After resting in the grave, which will likely seem brief, all believers will experience the resurrection, when they receive a new spiritual body, John 5:28-29, I Corinthians 15:52. There will be a shout, the sound of the trumpet, as if to wake up the dead! Then, the hope of every believer to be with Jesus will be gloriously realized.

Christ is the firstfruits of them who died, Acts 26:23, I Corinthians 15:20-23, Colossians 1:8, Revelation 1:5. No one was resurrected before Him. No one has yet gone into heaven except Jesus, as John 3:13 states, and likely those in Matthew 27:52-53. 

Enoch and Elijah are considered exceptions, Genesis 5:24, Hebrews 11:5, II Kings 2:11. But as the physical cannot inherit the kingdom of God, I Corinthians 15:50, they could not have gone alive into heaven. 

Enoch was “translated” which could mean moved or transferred to another place as Acts 7:16, 8:39-40. Yet, he “was not” can also mean death as Genesis 42:13 compared to 44:20, and Jeremiah 31:15 compared to Matthew 2:18. When it says “that he would not see death” and “was not found,” it could possibly mean he was in imminent danger and God removed him from the evil of the world, Isaiah 57:1. Also, Hebrews 11:13 suggests Enoch, with others, died in faith. Enoch could not have received the promise before the rest of the faithful, Hebrews 11:39-40. And Enoch’s walk with God ends after 300 years which means, somehow, he was not with God in heaven after that.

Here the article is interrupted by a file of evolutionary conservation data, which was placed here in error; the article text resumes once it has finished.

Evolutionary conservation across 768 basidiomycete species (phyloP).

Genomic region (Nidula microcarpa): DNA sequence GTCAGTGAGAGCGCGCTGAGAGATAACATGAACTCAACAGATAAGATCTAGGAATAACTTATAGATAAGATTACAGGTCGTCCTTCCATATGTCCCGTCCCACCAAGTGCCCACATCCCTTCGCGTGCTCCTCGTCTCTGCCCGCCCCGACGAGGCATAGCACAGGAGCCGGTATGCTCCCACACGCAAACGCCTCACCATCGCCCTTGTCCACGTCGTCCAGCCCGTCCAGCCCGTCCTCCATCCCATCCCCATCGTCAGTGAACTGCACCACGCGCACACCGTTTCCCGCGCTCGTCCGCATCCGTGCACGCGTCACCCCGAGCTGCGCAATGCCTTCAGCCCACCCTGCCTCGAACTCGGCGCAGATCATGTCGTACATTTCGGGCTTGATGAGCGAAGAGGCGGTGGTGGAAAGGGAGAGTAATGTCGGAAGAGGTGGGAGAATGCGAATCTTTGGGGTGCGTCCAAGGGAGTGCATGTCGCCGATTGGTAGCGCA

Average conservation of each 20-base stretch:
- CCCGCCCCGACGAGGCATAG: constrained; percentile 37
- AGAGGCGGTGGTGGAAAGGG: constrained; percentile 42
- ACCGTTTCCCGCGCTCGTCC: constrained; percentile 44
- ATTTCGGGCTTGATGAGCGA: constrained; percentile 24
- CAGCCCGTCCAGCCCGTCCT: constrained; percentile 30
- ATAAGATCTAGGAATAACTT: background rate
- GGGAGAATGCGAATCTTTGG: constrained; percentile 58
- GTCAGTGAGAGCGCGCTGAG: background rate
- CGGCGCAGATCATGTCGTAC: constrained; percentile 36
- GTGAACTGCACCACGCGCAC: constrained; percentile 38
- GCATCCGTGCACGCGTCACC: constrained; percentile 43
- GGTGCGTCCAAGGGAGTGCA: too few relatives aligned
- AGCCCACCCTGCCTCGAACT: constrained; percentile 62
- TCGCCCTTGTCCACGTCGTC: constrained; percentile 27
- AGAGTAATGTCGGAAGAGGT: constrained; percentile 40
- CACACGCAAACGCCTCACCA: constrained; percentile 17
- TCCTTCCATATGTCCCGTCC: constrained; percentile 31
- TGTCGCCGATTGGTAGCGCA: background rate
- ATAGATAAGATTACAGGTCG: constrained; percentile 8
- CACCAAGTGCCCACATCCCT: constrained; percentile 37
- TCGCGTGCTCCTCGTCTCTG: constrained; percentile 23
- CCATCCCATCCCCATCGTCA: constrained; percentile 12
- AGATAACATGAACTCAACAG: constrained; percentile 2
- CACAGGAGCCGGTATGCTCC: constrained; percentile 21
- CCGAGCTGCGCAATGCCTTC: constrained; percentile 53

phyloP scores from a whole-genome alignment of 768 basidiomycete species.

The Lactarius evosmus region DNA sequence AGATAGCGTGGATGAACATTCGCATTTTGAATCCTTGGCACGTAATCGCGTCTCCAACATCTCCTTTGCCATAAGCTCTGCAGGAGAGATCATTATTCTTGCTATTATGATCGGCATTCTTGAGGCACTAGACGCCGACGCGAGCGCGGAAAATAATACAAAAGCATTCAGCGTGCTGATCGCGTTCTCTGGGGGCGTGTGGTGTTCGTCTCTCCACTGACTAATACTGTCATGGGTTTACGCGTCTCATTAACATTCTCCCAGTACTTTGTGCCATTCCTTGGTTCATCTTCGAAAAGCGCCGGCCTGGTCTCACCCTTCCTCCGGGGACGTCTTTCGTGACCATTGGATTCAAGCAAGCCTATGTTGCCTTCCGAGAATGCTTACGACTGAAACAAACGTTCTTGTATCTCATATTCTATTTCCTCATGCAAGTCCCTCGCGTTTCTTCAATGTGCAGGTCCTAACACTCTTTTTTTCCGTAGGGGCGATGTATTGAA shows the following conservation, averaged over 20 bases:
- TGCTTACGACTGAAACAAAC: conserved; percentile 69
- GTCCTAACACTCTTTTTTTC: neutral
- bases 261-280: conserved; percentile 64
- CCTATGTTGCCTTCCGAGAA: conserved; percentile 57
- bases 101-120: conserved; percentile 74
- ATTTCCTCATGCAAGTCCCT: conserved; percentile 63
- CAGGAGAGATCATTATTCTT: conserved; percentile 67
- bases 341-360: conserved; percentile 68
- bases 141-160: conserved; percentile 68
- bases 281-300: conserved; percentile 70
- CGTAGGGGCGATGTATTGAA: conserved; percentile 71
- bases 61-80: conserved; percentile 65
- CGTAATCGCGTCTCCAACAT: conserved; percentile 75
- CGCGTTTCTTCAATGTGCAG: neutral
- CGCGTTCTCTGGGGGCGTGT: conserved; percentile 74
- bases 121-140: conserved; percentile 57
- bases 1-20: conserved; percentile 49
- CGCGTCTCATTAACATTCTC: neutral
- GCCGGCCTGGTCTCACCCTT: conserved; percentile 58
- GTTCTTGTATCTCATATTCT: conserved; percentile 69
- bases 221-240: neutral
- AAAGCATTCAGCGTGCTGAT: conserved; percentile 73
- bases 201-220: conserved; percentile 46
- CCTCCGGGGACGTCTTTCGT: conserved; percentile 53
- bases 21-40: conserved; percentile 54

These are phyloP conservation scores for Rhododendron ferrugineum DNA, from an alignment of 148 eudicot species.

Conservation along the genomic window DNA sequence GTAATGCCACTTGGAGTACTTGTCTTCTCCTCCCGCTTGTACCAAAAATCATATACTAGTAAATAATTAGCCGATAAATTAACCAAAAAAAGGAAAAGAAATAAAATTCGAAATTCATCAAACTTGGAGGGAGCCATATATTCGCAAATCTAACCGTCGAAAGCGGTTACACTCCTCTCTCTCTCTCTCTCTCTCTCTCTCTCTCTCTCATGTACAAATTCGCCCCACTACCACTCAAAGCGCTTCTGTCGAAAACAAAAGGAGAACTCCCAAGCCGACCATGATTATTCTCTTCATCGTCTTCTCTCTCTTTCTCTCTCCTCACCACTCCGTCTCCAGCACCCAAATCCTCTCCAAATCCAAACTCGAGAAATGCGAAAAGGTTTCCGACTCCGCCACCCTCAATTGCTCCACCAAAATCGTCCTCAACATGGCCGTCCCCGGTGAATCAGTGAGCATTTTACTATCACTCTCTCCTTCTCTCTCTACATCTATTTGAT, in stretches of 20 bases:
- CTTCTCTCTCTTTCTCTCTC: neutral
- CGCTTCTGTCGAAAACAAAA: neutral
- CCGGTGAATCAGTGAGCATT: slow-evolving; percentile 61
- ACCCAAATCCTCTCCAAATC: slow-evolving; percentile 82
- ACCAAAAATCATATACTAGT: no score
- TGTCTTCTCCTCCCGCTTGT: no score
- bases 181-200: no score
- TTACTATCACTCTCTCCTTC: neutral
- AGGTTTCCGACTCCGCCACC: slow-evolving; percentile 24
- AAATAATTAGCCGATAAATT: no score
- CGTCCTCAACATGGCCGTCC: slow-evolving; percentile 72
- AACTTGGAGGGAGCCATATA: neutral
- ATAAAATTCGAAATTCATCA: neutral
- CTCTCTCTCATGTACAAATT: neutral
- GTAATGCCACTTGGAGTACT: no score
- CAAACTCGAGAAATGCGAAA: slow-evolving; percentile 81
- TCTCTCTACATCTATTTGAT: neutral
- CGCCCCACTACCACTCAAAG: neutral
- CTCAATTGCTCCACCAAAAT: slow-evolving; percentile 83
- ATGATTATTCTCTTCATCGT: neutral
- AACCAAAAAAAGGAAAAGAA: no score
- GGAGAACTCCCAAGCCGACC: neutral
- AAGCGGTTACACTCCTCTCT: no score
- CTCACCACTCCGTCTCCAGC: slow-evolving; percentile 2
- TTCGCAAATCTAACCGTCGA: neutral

Elijah departed by way of the sky in a whirlwind to an unknown place. Elijah’s letter to Jehoram a few years after he was taken up, II Chronicles 21:12-14, proves he was still on earth, not in heaven. 

The thief whom Jesus addressed, Luke 23:43, is also considered to have gone to heaven. But Jesus did not promise him he would be in Paradise that day. Instead, He assured him on that day, that he would be with Him in Paradise (later). For “today,” see Deuteronomy 30:18, Acts 20:26.